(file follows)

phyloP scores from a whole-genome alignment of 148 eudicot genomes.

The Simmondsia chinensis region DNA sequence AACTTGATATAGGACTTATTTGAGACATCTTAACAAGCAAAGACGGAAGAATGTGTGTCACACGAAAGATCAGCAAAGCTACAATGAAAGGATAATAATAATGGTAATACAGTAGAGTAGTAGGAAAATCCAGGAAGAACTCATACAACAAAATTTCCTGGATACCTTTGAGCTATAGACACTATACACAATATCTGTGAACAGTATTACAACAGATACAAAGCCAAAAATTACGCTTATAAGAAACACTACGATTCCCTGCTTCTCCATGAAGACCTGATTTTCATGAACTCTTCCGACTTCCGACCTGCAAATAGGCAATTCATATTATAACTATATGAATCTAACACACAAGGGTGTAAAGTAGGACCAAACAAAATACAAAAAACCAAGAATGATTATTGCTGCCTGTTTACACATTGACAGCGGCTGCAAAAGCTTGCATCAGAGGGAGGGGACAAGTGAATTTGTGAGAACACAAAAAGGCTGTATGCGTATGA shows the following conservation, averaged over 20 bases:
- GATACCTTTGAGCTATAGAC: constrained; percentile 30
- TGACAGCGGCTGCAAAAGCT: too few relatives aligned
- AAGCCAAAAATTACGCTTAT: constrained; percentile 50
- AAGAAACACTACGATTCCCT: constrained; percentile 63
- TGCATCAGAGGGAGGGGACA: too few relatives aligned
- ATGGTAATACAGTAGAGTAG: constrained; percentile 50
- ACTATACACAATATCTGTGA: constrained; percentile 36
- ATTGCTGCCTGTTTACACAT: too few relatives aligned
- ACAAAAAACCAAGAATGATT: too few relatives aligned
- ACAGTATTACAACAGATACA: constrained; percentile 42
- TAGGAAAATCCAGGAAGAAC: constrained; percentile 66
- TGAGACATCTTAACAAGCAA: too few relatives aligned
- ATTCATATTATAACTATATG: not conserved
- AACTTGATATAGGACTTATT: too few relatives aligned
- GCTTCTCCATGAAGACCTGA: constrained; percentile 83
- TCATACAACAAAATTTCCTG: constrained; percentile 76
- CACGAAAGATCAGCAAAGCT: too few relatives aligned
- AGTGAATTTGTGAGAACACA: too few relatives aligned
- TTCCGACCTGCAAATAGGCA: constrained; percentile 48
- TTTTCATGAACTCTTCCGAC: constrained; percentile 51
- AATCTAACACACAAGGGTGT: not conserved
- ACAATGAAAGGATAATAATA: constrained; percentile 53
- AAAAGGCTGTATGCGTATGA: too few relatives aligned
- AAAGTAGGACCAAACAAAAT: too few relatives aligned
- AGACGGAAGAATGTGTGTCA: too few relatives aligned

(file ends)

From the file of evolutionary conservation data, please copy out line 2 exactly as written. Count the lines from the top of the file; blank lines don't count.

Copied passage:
The Simmondsia chinensis region DNA sequence AACTTGATATAGGACTTATTTGAGACATCTTAACAAGCAAAGACGGAAGAATGTGTGTCACACGAAAGATCAGCAAAGCTACAATGAAAGGATAATAATAATGGTAATACAGTAGAGTAGTAGGAAAATCCAGGAAGAACTCATACAACAAAATTTCCTGGATACCTTTGAGCTATAGACACTATACACAATATCTGTGAACAGTATTACAACAGATACAAAGCCAAAAATTACGCTTATAAGAAACACTACGATTCCCTGCTTCTCCATGAAGACCTGATTTTCATGAACTCTTCCGACTTCCGACCTGCAAATAGGCAATTCATATTATAACTATATGAATCTAACACACAAGGGTGTAAAGTAGGACCAAACAAAATACAAAAAACCAAGAATGATTATTGCTGCCTGTTTACACATTGACAGCGGCTGCAAAAGCTTGCATCAGAGGGAGGGGACAAGTGAATTTGTGAGAACACAAAAAGGCTGTATGCGTATGA shows the following conservation, averaged over 20 bases: